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Genome-wide analysis of thiourea-modulated salinity stress-responsive transcripts in seeds of Brassica juncea: identification of signalling and effector components of stress tolerance
- Srivastava, A.K., Ramaswamy, N.K., Suprasanna, P., D'Souza, S.F.
- Annals of botany 2010 v.106 no.5 pp. 663-674
- Brassica juncea, abscisic acid, calcium, crop production, gene expression, gene expression regulation, genes, glutathione, mechanism of action, microarray technology, phenylalanine ammonia-lyase, polymerase chain reaction, proteins, salinity, salt stress, salt tolerance, seeds, sodium chloride, stress tolerance, transcription factors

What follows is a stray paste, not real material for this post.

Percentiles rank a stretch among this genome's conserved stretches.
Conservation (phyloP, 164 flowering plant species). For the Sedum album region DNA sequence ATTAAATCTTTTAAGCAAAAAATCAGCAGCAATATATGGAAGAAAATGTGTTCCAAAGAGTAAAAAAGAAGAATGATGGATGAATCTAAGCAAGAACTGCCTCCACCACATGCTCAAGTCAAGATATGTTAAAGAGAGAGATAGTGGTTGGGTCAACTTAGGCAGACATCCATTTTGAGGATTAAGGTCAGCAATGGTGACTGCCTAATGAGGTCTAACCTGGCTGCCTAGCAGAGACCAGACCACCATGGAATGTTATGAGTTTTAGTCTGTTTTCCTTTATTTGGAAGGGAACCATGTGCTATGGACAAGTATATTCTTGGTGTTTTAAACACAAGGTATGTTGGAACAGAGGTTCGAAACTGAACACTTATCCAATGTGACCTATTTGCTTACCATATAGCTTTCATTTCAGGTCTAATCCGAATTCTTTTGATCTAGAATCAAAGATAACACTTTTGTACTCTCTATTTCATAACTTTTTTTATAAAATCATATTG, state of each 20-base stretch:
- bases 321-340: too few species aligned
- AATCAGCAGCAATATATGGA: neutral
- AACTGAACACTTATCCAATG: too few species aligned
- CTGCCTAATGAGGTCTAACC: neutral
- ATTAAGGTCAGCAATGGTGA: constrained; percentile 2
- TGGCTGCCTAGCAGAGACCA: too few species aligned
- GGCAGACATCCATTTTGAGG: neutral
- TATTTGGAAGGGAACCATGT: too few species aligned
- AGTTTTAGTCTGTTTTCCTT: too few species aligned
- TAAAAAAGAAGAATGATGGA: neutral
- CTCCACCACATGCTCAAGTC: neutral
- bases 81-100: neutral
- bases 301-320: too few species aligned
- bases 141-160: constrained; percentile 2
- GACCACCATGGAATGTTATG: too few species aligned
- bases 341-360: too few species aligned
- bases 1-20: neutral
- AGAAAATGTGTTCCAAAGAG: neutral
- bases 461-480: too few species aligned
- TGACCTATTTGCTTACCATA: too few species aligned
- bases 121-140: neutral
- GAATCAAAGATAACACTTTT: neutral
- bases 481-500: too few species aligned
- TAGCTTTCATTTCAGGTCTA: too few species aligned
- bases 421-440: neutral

- BACKGROUND AND AIMS: Abiotic stresses including salinity are the major constraints to crop production. In this regard, the use of thiourea (TU) in imparting salinity-stress tolerance to Indian mustard (Brassica juncea) has been demonstrated earlier. To gain an insight into the mechanism of TU action, various molecular and biochemical studies were conducted. METHODS: Microarray analysis was performed in seeds subjected to distilled water (control), 1 M NaCl, 1 M NaCl + 6·5 mM TU and 6·5 mM TU alone for 1 h. Real-time PCR validation of selected genes and biochemical studies were conducted under similar treatments at 1 h and 6 h. KEY RESULTS: The microarray analysis revealed a differential expression profile of 33 genes in NaCl- and NaCl + TU-treated seeds, most of which are established markers of stress tolerance. The temporal regulation of eight selected genes by real-time PCR indicated their early and co-ordinated induction at 1 h in NaCl + TU only. Besides, NaCl + TU-treated seeds also maintained a higher level of abscisic acid, reduced to oxidized glutathione (GSH : GSSG) ratio and activities of catalase, phenylalanine ammonia lyase and glutathione-S-transferases, as compared with that of NaCl treatment. The addition of LaCl₃ (a specific calcium-channel blocker) restricted the responses of TU both at molecular and biochemical level suggesting the possible involvement of a cytosolic calcium burst in the TU-mediated response. The TU-alone treatment was comparable to that of the control; however, it reduced the expression of some transcription factors and heat-shock proteins presumably due to the stabilization of the corresponding proteins. CONCLUSIONS: The TU treatment co-ordinately regulates different signalling and effector mechanisms at an early stage to alleviate stress even under a high degree of salinity. This also indicates the potential of TU to be used as an effective bioregulator to impart salinity tolerance under field conditions.